Review: ‘Dead Space’ a masterpiece built on blood, bones and space
Let’s take a pause from reality and step into the distant future. You’re a spaceship engineer who’s heading towards a mining station that’s sent a distress signal. On top of that, your romantic partner is on that very station.
After a sudden crash landing into the hangar and an ominous understanding that the vessel has been turned into swiss cheese from nearby asteroids, there is now a pressing matter that the station crewmates are large, horrific monstrosities that will stop at nothing to attack you with their pincers-for-arms.
Your name is Issac Clarke and this is officially the worst day of your life.
This story isn’t new to players. “Dead Space” is an over-the-shoulder sci-fi horror adventure that took players onto the dangerous Ishimura in 2008. In fact, when the now-released remake was announced, many went back to the 15-year-old game and wondered why this was even happening. Yeah, the graphics have surely aged, but the gameplay is still top-notch.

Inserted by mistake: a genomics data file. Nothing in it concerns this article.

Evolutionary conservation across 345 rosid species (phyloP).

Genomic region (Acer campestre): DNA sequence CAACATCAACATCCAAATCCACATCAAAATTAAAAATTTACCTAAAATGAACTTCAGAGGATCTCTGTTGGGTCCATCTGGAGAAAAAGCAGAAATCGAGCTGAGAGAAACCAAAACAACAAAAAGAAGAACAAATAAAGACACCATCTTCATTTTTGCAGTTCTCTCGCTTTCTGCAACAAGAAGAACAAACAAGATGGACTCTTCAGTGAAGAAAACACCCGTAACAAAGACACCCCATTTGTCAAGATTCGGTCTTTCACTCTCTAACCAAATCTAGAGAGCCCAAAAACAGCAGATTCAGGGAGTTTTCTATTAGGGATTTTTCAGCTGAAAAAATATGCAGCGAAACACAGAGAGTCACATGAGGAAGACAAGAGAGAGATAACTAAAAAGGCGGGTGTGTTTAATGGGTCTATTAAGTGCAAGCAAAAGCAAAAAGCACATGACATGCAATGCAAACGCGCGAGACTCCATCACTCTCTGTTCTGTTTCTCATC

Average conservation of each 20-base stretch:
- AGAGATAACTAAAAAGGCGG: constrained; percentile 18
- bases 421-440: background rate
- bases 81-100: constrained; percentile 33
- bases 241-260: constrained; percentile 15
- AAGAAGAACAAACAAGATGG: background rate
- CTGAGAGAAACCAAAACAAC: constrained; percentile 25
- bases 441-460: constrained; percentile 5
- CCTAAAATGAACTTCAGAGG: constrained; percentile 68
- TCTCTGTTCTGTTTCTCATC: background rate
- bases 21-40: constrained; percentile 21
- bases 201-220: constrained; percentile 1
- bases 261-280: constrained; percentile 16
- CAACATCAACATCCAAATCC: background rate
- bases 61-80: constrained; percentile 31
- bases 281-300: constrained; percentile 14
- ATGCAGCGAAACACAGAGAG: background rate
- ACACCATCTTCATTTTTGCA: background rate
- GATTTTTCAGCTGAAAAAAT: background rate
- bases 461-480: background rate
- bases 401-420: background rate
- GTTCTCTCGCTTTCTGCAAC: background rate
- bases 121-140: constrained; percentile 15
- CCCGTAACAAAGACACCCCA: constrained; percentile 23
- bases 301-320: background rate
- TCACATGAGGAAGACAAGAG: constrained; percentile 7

What you get in the 2023 re-release is so much more rich, intense and clean it will make it difficult to go back to the original.
The biggest improvement players will be quick to notice is the high graphical fidelity of the remake. Frankly, it’s nothing short of phenomenal. Because this is a game only exclusive for PS5, Xbox Series, and PC it's no wonder why it looks so great. Faces display true emotions and bones protrude out of creatures’ flesh in a way that will make anyone shiver.
The Ishimura sports many details like bright and positive ad campaigns alongside bloody messages to warn other survivors. Never has the mining colony felt like such a sci-fi marvel and a hellish landscape all at the same time. In a way, the ship has its own eerie character that jumps out at players from every corner.
My favorite new details were on Issac’s suit. The helmet looks more transparent and believable. Zooming in on the Resource Integration Gear (R.I.G.) vitality system shows that a wire is suspended in the middle that lights it up.